London Gravity

Haringtons

Perhaps it’s a function of age, but increasingly I look around and am struck by a strong sense of deja-vu; conversations that seem familiar, houses that I’m certain I’ve seen before, and cycles of the property market that come around over and over again – rather like a distant relation at Christmas.

Speaking as someone who started a career in Property six prime-ministers ago, at the height of the property boom of the 1980’s, I’ve now seen the pendulum swing in both directions often enough to realize that – rather like gravity, when it comes to property prices – what goes up, must come down, and vice versa.

After four years of living high on the hog of the fallout from the “Big-Bang” in the city, the first proper down-swing I saw started in in 1990 and, although we didn’t know it, was actually presaged in by a stock market crash in October 1988 – the effects simply took a year to filter through to property.

In spring 1990, so many lovely houses came onto the market simultaneously, that Penny Churchill wrote an article in Country Life titled “Here come the Houses”. Naïve foolish youth that I was, I didn’t twig that this was the signal that a whole group of people were simultaneously ringing a bell to signal “top of the market”, and reaching for the exit.

For three years thereafter, property prices stagnated and gently fell by anywhere between 20-30%, and it wasn’t unknown for houses to be on the market for year after year, as buyers sat on their wallets. I should know, as I borrowed a garage from the vendor of a lovely house opposite Hampstead Heath whilst he waited for it to sell and had time enough to rebuild a car.

As ever, there were some areas that seemed relatively Teflon coated (generally the blue-chip areas of London suffered the least) whilst in other parts of town, the agents almost couldn’t reduce their prices fast enough to keep up. The rule seemed to be akin to big company employment “Last in, first out” and the most recently up-and-coming districts became the most dramatically downwardly mobile. By 1992 Canary wharf had won the “London Recession Derby” by a clear furlong and anyone who had to sell or got repossessed recouped no more than 50p in the pound.

However, rather like the tide when it turns, sentiment changes almost imperceptibly, but will inevitably gather pace quickly. During 1993, all the old chestnuts – the houses that had languished for years on the books of estate agents – all slowly started to trade and by the end of 1994 it felt as if prices might actually rise again; by the end of 1995 supply of new properties for sale was starting to become a real problem.

During my time in property, I can now point at five readily identifiable cycles of the market, where this drama has been played out – the critical years of change triggering the downward stroke of the pendulum have been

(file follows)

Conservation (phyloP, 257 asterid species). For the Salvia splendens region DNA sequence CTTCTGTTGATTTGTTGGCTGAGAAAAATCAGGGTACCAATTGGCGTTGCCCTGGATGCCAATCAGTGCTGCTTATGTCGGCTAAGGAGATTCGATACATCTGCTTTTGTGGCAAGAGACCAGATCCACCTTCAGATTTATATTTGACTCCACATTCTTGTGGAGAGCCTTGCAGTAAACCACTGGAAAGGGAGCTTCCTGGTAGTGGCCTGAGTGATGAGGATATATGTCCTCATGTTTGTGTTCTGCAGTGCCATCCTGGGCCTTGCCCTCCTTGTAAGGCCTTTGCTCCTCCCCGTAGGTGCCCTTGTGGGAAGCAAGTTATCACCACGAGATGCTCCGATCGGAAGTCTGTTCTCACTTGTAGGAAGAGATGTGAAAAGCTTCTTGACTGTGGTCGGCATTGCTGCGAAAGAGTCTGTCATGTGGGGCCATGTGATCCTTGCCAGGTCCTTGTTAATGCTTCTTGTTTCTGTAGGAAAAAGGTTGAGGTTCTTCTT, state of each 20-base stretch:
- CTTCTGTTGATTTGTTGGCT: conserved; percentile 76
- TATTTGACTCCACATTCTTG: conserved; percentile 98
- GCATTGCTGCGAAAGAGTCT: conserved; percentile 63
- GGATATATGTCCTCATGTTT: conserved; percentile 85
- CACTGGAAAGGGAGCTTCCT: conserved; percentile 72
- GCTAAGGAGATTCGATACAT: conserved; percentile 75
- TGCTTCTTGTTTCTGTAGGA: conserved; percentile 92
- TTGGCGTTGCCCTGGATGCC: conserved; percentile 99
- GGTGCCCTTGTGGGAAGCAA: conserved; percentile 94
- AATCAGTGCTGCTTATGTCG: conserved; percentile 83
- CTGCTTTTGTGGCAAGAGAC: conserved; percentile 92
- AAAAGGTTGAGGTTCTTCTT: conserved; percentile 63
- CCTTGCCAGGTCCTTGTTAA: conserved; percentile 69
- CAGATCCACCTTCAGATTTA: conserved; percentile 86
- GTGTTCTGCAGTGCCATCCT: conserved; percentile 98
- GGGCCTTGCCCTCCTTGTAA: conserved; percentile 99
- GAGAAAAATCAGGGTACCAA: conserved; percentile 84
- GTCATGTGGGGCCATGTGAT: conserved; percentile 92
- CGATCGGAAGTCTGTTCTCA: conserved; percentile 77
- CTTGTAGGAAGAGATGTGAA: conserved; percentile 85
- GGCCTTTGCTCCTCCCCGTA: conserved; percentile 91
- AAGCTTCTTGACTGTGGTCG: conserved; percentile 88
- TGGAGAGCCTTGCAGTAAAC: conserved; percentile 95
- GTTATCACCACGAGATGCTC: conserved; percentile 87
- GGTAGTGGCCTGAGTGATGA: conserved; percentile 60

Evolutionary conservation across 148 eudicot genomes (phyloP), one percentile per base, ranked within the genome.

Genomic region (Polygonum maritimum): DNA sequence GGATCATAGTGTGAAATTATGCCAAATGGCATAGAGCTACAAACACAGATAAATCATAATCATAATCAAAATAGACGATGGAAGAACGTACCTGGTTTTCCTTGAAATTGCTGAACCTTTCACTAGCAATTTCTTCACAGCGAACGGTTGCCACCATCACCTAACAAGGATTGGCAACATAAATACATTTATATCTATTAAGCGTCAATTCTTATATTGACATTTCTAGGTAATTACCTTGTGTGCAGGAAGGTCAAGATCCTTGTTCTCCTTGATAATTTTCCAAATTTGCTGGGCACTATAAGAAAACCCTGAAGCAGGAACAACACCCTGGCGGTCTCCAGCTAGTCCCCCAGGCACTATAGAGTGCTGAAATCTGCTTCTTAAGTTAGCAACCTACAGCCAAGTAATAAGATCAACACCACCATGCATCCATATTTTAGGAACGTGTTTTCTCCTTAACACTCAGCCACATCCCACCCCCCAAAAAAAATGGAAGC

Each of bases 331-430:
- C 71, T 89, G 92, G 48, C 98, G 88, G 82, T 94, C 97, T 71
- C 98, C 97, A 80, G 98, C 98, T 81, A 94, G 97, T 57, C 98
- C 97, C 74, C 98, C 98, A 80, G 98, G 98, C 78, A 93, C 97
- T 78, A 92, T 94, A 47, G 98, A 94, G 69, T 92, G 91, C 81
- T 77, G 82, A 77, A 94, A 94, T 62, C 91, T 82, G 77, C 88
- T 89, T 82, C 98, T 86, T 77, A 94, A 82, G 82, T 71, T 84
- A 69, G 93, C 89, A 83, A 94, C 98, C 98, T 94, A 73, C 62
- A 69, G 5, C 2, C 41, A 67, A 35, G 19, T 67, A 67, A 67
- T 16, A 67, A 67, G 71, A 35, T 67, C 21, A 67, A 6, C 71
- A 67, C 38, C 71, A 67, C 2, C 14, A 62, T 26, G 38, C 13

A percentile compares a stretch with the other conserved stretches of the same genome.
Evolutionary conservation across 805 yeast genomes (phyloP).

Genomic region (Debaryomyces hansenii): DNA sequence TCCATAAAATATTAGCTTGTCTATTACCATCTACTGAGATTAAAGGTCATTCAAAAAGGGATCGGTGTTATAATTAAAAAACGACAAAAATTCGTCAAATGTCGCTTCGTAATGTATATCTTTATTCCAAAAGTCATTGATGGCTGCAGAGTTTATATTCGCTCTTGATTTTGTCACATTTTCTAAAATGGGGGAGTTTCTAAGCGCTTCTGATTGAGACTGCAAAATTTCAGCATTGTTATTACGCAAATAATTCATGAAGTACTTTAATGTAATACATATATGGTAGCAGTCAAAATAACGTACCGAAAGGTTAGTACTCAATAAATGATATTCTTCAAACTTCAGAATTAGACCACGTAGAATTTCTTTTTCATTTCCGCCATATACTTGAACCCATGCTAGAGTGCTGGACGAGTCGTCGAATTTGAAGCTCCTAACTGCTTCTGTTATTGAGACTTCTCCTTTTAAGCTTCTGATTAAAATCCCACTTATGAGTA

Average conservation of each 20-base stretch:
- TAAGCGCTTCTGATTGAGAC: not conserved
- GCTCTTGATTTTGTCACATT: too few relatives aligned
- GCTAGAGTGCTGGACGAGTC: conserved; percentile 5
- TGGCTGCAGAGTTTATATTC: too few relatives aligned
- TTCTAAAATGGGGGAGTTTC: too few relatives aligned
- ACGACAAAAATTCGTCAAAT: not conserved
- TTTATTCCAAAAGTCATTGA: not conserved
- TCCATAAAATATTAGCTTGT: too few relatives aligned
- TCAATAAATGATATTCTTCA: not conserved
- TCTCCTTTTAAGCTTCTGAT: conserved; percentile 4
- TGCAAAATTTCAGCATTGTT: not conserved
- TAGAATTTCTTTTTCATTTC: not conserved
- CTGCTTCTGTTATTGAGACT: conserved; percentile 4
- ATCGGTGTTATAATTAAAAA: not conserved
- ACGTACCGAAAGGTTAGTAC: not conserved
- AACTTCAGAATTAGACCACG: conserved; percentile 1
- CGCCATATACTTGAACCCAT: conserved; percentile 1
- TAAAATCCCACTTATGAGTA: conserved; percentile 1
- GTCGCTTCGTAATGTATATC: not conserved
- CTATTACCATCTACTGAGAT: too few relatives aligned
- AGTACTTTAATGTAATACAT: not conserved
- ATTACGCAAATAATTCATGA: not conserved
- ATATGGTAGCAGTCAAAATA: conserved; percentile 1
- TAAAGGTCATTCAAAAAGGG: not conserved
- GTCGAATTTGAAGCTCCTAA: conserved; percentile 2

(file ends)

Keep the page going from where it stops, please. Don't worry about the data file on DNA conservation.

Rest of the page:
– 1990 (stock-market crash)
– 1998 (dot-com bust and Russian debt crisis)
– 2001/2 (9/11 and the run-up to gulf war II)
– 2008 (credit crunch banking crisis)
– 2014 (Brexit referendum and SDLT increases).

A quick-and-dirty gauge of where you are in the cycle lies in the amount of property for sale – if there isn’t much to look at, then what is for sale is likely to get fought over, and if there is too much for sale then buyers will simply choose the houses that can be bought for the best value. This is basic market economics.

However, the irony has always been that very few people are ever brave enough to call bottom of the market, which is why there have always been so many property-buying fisherman’s tales where great houses have eluded prospective owners. Being the first person to blink and take a chance on buying a house, at a time when the dinner party wisdom says you’re wrong, is a curiously difficult thing to do. Suffice to say that in retrospect, taking advantage of a wide choice of property when prices are reasonable and the competition manageable seems a wise choice.

The $64,000 question now is where are we on the cycle?

All I can say is that towards the end of 2015, I was searching for a client for a central London house in a very specific part of town, in the price range of £8-15m. There was so much to look at it took months to winnow out the chaff and leave us with a hard kernel of houses that we were interested in, and the client bought the best on our short-list.

Today, there isn’t a single house on the open market that would have ticked any of the boxes, as the other houses we were looking at have all sold. Now this dynamic may take a little time to spread across all of London, but the signs are that this is already happening.

As ever, we all have to decide when the time is right to buy, but it is my opinion that the pendulum of change has started to swing; I’m having a strong sense of deja-vu here.

Saul Empson, Director

Saul Empson
If you like this article, please share...Tweet about this on TwitterShare on LinkedInShare on Google+Share on FacebookEmail this to someone

Leave a Reply

Your email address will not be published. Required fields are marked *